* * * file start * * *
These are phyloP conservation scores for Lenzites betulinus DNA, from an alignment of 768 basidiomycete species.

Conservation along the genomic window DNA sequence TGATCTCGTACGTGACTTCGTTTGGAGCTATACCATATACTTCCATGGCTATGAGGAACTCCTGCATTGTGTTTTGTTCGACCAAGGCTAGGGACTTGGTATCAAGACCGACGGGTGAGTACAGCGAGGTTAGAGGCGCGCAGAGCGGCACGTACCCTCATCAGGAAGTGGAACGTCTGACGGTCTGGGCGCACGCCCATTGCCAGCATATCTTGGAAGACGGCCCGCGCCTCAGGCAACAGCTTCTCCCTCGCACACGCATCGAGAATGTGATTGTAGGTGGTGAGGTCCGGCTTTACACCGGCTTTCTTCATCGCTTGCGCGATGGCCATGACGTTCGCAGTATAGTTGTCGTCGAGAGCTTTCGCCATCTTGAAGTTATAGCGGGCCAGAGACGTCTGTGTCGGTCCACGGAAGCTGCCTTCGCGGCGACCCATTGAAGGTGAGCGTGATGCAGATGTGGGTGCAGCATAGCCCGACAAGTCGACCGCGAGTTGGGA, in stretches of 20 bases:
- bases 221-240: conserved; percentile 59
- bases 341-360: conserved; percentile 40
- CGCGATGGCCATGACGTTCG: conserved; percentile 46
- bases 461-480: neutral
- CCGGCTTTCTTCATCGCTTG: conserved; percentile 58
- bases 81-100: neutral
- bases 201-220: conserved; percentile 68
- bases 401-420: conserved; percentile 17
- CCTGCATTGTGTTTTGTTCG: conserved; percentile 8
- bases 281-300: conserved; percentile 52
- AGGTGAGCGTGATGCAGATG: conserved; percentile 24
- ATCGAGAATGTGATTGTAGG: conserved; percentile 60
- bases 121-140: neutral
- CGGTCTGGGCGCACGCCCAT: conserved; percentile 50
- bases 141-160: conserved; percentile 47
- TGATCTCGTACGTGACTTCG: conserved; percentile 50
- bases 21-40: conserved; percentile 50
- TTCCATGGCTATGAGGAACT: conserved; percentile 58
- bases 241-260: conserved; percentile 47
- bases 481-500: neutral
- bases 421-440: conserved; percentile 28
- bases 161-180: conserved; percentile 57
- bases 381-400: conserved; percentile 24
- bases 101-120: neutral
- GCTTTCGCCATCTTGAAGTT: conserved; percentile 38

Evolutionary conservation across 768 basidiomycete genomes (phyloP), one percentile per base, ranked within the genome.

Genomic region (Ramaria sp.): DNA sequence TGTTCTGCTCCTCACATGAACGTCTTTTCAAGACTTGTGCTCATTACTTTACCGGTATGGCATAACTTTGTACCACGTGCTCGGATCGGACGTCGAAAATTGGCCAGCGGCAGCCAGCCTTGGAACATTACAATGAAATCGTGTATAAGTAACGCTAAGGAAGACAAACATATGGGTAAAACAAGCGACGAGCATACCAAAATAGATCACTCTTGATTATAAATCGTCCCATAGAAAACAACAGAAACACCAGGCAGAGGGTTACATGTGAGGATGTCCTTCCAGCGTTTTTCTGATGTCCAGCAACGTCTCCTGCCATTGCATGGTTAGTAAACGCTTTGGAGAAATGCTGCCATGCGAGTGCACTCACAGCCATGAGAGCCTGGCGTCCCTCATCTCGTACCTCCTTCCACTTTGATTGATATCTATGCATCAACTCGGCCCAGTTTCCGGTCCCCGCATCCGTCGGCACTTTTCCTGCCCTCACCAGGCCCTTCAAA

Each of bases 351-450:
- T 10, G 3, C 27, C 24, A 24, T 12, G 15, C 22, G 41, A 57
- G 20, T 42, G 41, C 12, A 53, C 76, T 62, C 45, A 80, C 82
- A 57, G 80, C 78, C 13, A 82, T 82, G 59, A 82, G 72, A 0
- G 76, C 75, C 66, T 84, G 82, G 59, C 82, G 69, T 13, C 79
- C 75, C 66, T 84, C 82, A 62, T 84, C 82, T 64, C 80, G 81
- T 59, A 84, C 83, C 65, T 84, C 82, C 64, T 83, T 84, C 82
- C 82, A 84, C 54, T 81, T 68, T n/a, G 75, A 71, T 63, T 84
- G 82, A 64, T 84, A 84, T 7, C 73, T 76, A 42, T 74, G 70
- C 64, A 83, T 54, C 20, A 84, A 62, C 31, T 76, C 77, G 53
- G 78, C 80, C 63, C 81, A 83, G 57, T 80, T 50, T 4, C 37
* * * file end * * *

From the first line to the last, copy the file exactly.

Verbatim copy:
These are phyloP conservation scores for Lenzites betulinus DNA, from an alignment of 768 basidiomycete species.

Conservation along the genomic window DNA sequence TGATCTCGTACGTGACTTCGTTTGGAGCTATACCATATACTTCCATGGCTATGAGGAACTCCTGCATTGTGTTTTGTTCGACCAAGGCTAGGGACTTGGTATCAAGACCGACGGGTGAGTACAGCGAGGTTAGAGGCGCGCAGAGCGGCACGTACCCTCATCAGGAAGTGGAACGTCTGACGGTCTGGGCGCACGCCCATTGCCAGCATATCTTGGAAGACGGCCCGCGCCTCAGGCAACAGCTTCTCCCTCGCACACGCATCGAGAATGTGATTGTAGGTGGTGAGGTCCGGCTTTACACCGGCTTTCTTCATCGCTTGCGCGATGGCCATGACGTTCGCAGTATAGTTGTCGTCGAGAGCTTTCGCCATCTTGAAGTTATAGCGGGCCAGAGACGTCTGTGTCGGTCCACGGAAGCTGCCTTCGCGGCGACCCATTGAAGGTGAGCGTGATGCAGATGTGGGTGCAGCATAGCCCGACAAGTCGACCGCGAGTTGGGA, in stretches of 20 bases:
- bases 221-240: conserved; percentile 59
- bases 341-360: conserved; percentile 40
- CGCGATGGCCATGACGTTCG: conserved; percentile 46
- bases 461-480: neutral
- CCGGCTTTCTTCATCGCTTG: conserved; percentile 58
- bases 81-100: neutral
- bases 201-220: conserved; percentile 68
- bases 401-420: conserved; percentile 17
- CCTGCATTGTGTTTTGTTCG: conserved; percentile 8
- bases 281-300: conserved; percentile 52
- AGGTGAGCGTGATGCAGATG: conserved; percentile 24
- ATCGAGAATGTGATTGTAGG: conserved; percentile 60
- bases 121-140: neutral
- CGGTCTGGGCGCACGCCCAT: conserved; percentile 50
- bases 141-160: conserved; percentile 47
- TGATCTCGTACGTGACTTCG: conserved; percentile 50
- bases 21-40: conserved; percentile 50
- TTCCATGGCTATGAGGAACT: conserved; percentile 58
- bases 241-260: conserved; percentile 47
- bases 481-500: neutral
- bases 421-440: conserved; percentile 28
- bases 161-180: conserved; percentile 57
- bases 381-400: conserved; percentile 24
- bases 101-120: neutral
- GCTTTCGCCATCTTGAAGTT: conserved; percentile 38

Evolutionary conservation across 768 basidiomycete genomes (phyloP), one percentile per base, ranked within the genome.

Genomic region (Ramaria sp.): DNA sequence TGTTCTGCTCCTCACATGAACGTCTTTTCAAGACTTGTGCTCATTACTTTACCGGTATGGCATAACTTTGTACCACGTGCTCGGATCGGACGTCGAAAATTGGCCAGCGGCAGCCAGCCTTGGAACATTACAATGAAATCGTGTATAAGTAACGCTAAGGAAGACAAACATATGGGTAAAACAAGCGACGAGCATACCAAAATAGATCACTCTTGATTATAAATCGTCCCATAGAAAACAACAGAAACACCAGGCAGAGGGTTACATGTGAGGATGTCCTTCCAGCGTTTTTCTGATGTCCAGCAACGTCTCCTGCCATTGCATGGTTAGTAAACGCTTTGGAGAAATGCTGCCATGCGAGTGCACTCACAGCCATGAGAGCCTGGCGTCCCTCATCTCGTACCTCCTTCCACTTTGATTGATATCTATGCATCAACTCGGCCCAGTTTCCGGTCCCCGCATCCGTCGGCACTTTTCCTGCCCTCACCAGGCCCTTCAAA

Each of bases 351-450:
- T 10, G 3, C 27, C 24, A 24, T 12, G 15, C 22, G 41, A 57
- G 20, T 42, G 41, C 12, A 53, C 76, T 62, C 45, A 80, C 82
- A 57, G 80, C 78, C 13, A 82, T 82, G 59, A 82, G 72, A 0
- G 76, C 75, C 66, T 84, G 82, G 59, C 82, G 69, T 13, C 79
- C 75, C 66, T 84, C 82, A 62, T 84, C 82, T 64, C 80, G 81
- T 59, A 84, C 83, C 65, T 84, C 82, C 64, T 83, T 84, C 82
- C 82, A 84, C 54, T 81, T 68, T n/a, G 75, A 71, T 63, T 84
- G 82, A 64, T 84, A 84, T 7, C 73, T 76, A 42, T 74, G 70
- C 64, A 83, T 54, C 20, A 84, A 62, C 31, T 76, C 77, G 53
- G 78, C 80, C 63, C 81, A 83, G 57, T 80, T 50, T 4, C 37